One American writer's pilgrimage to discover China's greatest poets
(People's Daily Online)
Bill Porter. [Photo/People's Daily Online]
Debates over the necessity of educating Chinese youth in ancient poetry and prose are never-ending. Some question whether reading these sophisticated ancient works really help young people in a tangible way. That's why an American writer's passionate tribute to China's ancient literary tradition has moved many Chinese readers.
Bill Porter, better known as Red Pine, spent four years tracing the steps of China's 36 most important poets, ranging from China's earliest poet Qu Yuan (340–278 BC) to prominent poets from the Tang (618-907) and Song (960—1279) Dynasties. Porter visited their graves, birthplaces, villages and cities where they once lived, as well as locations they immortalized in their poems.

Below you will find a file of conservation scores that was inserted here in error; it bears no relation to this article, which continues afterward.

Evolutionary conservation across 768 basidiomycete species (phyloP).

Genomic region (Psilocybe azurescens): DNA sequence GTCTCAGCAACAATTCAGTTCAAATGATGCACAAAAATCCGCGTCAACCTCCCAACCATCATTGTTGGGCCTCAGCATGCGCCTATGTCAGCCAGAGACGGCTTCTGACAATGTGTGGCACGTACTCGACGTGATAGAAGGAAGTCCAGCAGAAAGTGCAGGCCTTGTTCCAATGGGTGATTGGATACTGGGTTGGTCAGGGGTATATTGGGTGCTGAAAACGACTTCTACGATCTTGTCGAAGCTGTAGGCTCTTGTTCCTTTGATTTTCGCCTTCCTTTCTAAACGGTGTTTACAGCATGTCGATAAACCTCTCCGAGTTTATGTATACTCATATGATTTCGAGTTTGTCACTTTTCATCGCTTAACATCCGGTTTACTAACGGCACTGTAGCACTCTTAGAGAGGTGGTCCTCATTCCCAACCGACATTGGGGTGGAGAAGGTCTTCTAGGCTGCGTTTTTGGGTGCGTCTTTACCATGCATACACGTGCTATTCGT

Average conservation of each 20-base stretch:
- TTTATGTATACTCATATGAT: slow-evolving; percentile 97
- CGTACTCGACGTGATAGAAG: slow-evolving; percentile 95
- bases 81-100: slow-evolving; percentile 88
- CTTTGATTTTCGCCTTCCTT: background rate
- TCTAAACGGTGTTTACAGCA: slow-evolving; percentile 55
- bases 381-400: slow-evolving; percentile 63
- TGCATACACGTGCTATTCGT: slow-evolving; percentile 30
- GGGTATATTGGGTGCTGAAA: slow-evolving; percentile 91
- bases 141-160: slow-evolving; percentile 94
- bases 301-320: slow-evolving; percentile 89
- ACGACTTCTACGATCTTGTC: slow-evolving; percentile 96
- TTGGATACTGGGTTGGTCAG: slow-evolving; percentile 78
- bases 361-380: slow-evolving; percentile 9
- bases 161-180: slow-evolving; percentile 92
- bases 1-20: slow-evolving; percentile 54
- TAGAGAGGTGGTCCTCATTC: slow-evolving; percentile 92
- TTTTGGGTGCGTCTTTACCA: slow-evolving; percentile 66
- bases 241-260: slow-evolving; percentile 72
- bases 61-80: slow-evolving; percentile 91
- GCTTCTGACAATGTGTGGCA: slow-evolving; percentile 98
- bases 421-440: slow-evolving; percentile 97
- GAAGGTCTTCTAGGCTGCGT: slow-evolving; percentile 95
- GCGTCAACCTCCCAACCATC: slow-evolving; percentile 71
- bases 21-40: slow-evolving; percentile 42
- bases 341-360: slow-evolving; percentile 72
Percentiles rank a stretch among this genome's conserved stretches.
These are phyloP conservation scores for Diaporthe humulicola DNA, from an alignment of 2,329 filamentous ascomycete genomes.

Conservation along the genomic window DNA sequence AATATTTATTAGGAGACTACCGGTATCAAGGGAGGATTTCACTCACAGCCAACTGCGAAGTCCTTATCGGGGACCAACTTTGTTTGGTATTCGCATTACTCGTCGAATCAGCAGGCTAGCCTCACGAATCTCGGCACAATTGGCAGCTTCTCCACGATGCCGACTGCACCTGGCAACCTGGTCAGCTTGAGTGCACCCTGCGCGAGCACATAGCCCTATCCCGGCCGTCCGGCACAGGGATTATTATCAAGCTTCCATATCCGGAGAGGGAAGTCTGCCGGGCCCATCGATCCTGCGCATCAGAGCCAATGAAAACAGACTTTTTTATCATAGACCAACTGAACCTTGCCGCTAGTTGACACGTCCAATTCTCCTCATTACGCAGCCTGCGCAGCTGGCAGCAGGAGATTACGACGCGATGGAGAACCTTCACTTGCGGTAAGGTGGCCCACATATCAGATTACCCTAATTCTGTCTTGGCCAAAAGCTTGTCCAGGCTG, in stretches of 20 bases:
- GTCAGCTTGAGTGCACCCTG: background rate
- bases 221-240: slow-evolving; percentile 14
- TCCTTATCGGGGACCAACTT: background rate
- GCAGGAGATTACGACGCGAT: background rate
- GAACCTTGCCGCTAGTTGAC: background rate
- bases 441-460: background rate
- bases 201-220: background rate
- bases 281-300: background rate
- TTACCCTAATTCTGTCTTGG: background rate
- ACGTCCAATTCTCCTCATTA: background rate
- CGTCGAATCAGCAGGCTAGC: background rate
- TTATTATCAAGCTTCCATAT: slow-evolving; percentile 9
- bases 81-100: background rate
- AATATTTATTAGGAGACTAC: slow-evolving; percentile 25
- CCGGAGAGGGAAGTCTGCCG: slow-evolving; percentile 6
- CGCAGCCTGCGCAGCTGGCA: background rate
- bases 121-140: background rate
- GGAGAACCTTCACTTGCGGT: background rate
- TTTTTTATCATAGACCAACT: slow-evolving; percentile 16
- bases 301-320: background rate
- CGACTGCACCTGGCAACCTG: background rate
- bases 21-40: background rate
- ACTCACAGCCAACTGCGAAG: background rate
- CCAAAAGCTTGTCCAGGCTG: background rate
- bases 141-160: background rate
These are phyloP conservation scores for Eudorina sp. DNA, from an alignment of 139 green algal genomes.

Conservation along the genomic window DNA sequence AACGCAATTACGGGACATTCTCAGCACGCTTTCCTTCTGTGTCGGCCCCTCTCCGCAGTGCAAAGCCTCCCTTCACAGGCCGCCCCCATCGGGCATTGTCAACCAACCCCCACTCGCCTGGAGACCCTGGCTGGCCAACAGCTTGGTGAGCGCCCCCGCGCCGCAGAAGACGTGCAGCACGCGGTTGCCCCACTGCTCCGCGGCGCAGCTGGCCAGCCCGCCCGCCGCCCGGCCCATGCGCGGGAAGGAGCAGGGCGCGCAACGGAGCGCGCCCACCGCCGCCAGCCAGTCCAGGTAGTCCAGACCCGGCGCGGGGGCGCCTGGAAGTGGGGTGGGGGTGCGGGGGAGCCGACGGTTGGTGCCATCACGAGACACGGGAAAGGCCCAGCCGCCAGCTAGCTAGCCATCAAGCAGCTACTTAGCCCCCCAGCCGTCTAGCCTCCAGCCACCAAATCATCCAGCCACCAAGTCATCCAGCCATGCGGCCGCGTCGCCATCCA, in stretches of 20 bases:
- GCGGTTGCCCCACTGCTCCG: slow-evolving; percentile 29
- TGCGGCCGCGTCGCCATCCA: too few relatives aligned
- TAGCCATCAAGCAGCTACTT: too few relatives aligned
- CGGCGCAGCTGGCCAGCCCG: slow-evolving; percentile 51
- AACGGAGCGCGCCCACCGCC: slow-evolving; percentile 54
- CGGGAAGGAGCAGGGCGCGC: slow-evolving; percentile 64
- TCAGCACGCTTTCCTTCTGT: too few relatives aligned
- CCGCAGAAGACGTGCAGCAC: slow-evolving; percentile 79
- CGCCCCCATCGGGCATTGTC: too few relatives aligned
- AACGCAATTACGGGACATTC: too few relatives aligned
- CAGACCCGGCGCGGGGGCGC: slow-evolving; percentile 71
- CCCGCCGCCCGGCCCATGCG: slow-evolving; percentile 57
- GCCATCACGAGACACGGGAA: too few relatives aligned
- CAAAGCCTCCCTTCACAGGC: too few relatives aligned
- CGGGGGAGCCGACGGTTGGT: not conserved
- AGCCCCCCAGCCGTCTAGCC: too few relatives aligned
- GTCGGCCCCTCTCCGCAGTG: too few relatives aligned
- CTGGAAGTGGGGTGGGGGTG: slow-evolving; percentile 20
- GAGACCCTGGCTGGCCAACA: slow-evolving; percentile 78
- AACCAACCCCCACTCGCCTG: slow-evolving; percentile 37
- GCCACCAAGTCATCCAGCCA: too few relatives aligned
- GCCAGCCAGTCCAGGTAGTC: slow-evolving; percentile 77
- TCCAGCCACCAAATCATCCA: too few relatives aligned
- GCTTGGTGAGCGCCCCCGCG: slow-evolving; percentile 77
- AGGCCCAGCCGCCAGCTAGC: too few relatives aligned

One place Porter visited was a small village in northwestern China's Shaanxi province, where an old man guided him through a vast farmland replete with corn, eggplant, onions and green beans. Eventually Porter and his guide arrived at a large cave filled with garbage – the less-than-dignified final resting place of great poet Du Mu (803-852 AC) of the Tang Dynasty. Du Mu's realistic poems shone during the most prosperous age of Chinese poetry.
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